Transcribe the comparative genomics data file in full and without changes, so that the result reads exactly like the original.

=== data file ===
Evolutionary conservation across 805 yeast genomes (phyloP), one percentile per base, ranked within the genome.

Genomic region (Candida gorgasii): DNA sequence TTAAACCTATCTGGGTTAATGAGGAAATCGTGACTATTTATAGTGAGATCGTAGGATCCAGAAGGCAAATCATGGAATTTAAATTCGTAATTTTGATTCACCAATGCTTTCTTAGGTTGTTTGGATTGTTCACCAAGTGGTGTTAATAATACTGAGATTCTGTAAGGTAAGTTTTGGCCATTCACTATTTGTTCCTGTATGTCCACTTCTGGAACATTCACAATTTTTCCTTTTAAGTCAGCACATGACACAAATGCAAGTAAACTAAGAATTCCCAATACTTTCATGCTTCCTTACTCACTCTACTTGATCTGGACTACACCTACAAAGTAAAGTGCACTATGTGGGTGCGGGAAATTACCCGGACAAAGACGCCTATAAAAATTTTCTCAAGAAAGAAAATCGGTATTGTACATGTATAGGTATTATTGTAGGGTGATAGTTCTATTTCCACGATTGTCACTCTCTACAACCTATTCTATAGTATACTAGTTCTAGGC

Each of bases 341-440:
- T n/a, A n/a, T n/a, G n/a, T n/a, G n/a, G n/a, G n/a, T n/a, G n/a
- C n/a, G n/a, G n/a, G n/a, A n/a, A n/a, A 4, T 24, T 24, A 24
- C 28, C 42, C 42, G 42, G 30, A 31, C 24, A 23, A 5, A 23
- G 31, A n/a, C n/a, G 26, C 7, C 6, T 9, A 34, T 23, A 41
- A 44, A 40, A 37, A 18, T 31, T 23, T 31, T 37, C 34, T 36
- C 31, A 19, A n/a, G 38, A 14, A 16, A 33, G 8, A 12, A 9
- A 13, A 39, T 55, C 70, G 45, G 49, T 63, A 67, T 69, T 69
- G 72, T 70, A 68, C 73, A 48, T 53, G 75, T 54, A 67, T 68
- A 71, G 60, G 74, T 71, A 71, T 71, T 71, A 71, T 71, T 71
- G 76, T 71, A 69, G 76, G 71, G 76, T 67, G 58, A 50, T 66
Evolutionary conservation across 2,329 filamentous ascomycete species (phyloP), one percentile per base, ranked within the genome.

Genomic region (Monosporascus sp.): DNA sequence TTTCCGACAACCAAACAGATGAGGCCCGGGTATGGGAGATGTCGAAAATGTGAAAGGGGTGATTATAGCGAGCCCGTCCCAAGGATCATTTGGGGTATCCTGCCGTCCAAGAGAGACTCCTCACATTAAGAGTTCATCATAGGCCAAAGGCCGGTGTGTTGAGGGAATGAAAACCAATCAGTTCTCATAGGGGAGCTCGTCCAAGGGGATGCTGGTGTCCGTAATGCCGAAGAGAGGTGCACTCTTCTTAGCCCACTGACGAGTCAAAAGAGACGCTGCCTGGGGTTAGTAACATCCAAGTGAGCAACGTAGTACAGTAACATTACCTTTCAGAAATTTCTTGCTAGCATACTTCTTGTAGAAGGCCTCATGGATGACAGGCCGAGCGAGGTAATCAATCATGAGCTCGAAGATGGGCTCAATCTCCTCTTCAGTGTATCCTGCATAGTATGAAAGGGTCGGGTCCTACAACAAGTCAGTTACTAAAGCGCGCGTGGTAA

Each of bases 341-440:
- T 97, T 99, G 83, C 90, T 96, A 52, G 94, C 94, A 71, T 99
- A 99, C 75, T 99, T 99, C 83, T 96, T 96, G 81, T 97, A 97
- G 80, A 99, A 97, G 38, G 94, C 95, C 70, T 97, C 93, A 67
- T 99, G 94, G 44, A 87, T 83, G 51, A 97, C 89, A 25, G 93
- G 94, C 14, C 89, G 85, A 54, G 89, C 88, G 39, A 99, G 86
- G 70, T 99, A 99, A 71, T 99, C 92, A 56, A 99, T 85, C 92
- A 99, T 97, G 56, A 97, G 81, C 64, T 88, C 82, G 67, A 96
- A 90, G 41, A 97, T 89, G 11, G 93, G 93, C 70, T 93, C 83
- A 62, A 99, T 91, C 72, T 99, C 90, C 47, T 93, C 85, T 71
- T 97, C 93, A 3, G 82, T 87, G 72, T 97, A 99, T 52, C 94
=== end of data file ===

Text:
Evolutionary conservation across 805 yeast genomes (phyloP), one percentile per base, ranked within the genome.

Genomic region (Candida gorgasii): DNA sequence TTAAACCTATCTGGGTTAATGAGGAAATCGTGACTATTTATAGTGAGATCGTAGGATCCAGAAGGCAAATCATGGAATTTAAATTCGTAATTTTGATTCACCAATGCTTTCTTAGGTTGTTTGGATTGTTCACCAAGTGGTGTTAATAATACTGAGATTCTGTAAGGTAAGTTTTGGCCATTCACTATTTGTTCCTGTATGTCCACTTCTGGAACATTCACAATTTTTCCTTTTAAGTCAGCACATGACACAAATGCAAGTAAACTAAGAATTCCCAATACTTTCATGCTTCCTTACTCACTCTACTTGATCTGGACTACACCTACAAAGTAAAGTGCACTATGTGGGTGCGGGAAATTACCCGGACAAAGACGCCTATAAAAATTTTCTCAAGAAAGAAAATCGGTATTGTACATGTATAGGTATTATTGTAGGGTGATAGTTCTATTTCCACGATTGTCACTCTCTACAACCTATTCTATAGTATACTAGTTCTAGGC

Each of bases 341-440:
- T n/a, A n/a, T n/a, G n/a, T n/a, G n/a, G n/a, G n/a, T n/a, G n/a
- C n/a, G n/a, G n/a, G n/a, A n/a, A n/a, A 4, T 24, T 24, A 24
- C 28, C 42, C 42, G 42, G 30, A 31, C 24, A 23, A 5, A 23
- G 31, A n/a, C n/a, G 26, C 7, C 6, T 9, A 34, T 23, A 41
- A 44, A 40, A 37, A 18, T 31, T 23, T 31, T 37, C 34, T 36
- C 31, A 19, A n/a, G 38, A 14, A 16, A 33, G 8, A 12, A 9
- A 13, A 39, T 55, C 70, G 45, G 49, T 63, A 67, T 69, T 69
- G 72, T 70, A 68, C 73, A 48, T 53, G 75, T 54, A 67, T 68
- A 71, G 60, G 74, T 71, A 71, T 71, T 71, A 71, T 71, T 71
- G 76, T 71, A 69, G 76, G 71, G 76, T 67, G 58, A 50, T 66
Evolutionary conservation across 2,329 filamentous ascomycete species (phyloP), one percentile per base, ranked within the genome.

Genomic region (Monosporascus sp.): DNA sequence TTTCCGACAACCAAACAGATGAGGCCCGGGTATGGGAGATGTCGAAAATGTGAAAGGGGTGATTATAGCGAGCCCGTCCCAAGGATCATTTGGGGTATCCTGCCGTCCAAGAGAGACTCCTCACATTAAGAGTTCATCATAGGCCAAAGGCCGGTGTGTTGAGGGAATGAAAACCAATCAGTTCTCATAGGGGAGCTCGTCCAAGGGGATGCTGGTGTCCGTAATGCCGAAGAGAGGTGCACTCTTCTTAGCCCACTGACGAGTCAAAAGAGACGCTGCCTGGGGTTAGTAACATCCAAGTGAGCAACGTAGTACAGTAACATTACCTTTCAGAAATTTCTTGCTAGCATACTTCTTGTAGAAGGCCTCATGGATGACAGGCCGAGCGAGGTAATCAATCATGAGCTCGAAGATGGGCTCAATCTCCTCTTCAGTGTATCCTGCATAGTATGAAAGGGTCGGGTCCTACAACAAGTCAGTTACTAAAGCGCGCGTGGTAA

Each of bases 341-440:
- T 97, T 99, G 83, C 90, T 96, A 52, G 94, C 94, A 71, T 99
- A 99, C 75, T 99, T 99, C 83, T 96, T 96, G 81, T 97, A 97
- G 80, A 99, A 97, G 38, G 94, C 95, C 70, T 97, C 93, A 67
- T 99, G 94, G 44, A 87, T 83, G 51, A 97, C 89, A 25, G 93
- G 94, C 14, C 89, G 85, A 54, G 89, C 88, G 39, A 99, G 86
- G 70, T 99, A 99, A 71, T 99, C 92, A 56, A 99, T 85, C 92
- A 99, T 97, G 56, A 97, G 81, C 64, T 88, C 82, G 67, A 96
- A 90, G 41, A 97, T 89, G 11, G 93, G 93, C 70, T 93, C 83
- A 62, A 99, T 91, C 72, T 99, C 90, C 47, T 93, C 85, T 71
- T 97, C 93, A 3, G 82, T 87, G 72, T 97, A 99, T 52, C 94